Fanno Saw: 100 Years of Innovation and Quality

Fanno Saw Works, a 43-year TCIA Corporate Member company based in Chico, California, is celebrating its 100th year in business in 2020. A century! Ten decades! Fanno Saw has joined the ranks of other U.S.-based centenarian businesses including Macy’s, King Arthur Flour and Heinz.

According to the U.S. Bureau of Labor Statistics (BLS), data has shown that approximately 20% of new businesses fail during the first two years of being open, 45% during the first five years and 65% during the first 10 years. Only 25% of new businesses make it to 15 years or more. These statistics have been fairly stable since the 1990s. What about those companies founded before the ’90s that have made it to 100 – which factors contributed to their long-term success?

Third-generation owner Robb Fanno might tell you that innovation and a reputation for quality are key.

How it all began

Fanno’s grandfather, Asa Augustus Fanno (A.A.), started designing saws prior to 1920. Raised in the Pacific Northwest, Fanno’s grandfather was trained in multiple fields – first logging, then shipbuilding and then paddleboats, which took him down to Chico, an agricultural town where he eventually settled.

When he got to Chico in about 1910, A.A. opened a dry goods store, then left the business and bought an orchard. As a result of his training, A.A. had fine-tuned his carpentry and woodworking skills and knew a lot about working with tools. A.A. had to prune the trees every season to generate fruit growth – and he got tired of climbing into the tree and using ineffective equipment. So, after some trial and error, he created the industry’s first pole saw with a curved blade. The blade’s curve allowed the user to maximize the cutting effectiveness of the downward stroke, or pull, of the tool, according to the company’s website.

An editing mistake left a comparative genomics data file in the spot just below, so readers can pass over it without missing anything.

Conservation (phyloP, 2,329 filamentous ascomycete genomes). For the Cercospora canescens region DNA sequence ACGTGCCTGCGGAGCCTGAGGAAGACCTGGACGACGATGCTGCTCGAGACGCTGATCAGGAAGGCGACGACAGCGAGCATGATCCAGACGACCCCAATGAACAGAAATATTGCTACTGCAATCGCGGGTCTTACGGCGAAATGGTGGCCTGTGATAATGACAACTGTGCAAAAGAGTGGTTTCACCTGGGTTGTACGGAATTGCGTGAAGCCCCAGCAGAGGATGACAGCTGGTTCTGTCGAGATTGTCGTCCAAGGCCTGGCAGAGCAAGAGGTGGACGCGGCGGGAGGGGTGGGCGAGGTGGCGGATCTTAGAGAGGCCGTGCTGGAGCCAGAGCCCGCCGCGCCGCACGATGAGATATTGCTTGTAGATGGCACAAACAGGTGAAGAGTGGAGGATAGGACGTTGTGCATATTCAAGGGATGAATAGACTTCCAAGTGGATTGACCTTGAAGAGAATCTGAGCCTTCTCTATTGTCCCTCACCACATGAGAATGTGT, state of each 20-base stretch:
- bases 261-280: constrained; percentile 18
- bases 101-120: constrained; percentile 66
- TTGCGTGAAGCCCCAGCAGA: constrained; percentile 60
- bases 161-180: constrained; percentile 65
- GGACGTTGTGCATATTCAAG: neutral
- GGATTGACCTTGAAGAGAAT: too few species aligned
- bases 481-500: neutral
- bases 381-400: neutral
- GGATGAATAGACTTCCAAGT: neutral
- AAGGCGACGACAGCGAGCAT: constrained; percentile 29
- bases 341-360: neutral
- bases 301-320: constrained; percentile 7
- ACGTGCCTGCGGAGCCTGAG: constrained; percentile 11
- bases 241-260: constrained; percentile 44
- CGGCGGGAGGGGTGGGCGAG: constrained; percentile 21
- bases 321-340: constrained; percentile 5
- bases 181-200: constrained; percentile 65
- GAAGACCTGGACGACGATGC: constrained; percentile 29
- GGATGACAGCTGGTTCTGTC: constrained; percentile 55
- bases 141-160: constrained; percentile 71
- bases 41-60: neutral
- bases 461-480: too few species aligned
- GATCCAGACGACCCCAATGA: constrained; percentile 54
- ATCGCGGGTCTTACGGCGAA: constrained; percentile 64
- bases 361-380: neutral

Three generations of Fanno Saw Works circa 1956, from left, Carl R. Fanno, 1911-1976, Robb A. Fanno and Asa Augustus Fanno, 1871-1956.

He had relatives in Washington and Oregon who were interested in purchasing his design. “What A.A. did doesn’t seem like a big deal, but that first saw revolutionized how people pruned,” says Robb Fanno. Next came a handsaw, and then a folding saw. A business was born.

Soon enough, the Fanno name had become a proprietary eponym for handsaws, according to Robb Fanno. Much like when people use the word “Kleenex” instead of tissue or “Band-Aid” instead of adhesive bandage, when people needed their pruning saw, they said, “Hand me my Fanno.”

During World War II, agriculture was vital to support soldiers, and Fanno Saw experienced a period of growth, employing 40 to 50 workers to produce saws. When A.A. suffered a heart attack in the early 1940s, his son, Carl, started spending more time in the family business. Carl had worked for a period of time in the Bay Area, and was not interested in taking over Fanno Saw. He returned to Chico to work as a pilot trainer during WWII and eventually bought the business from his father in 1949, the same year his son, Robb, was born.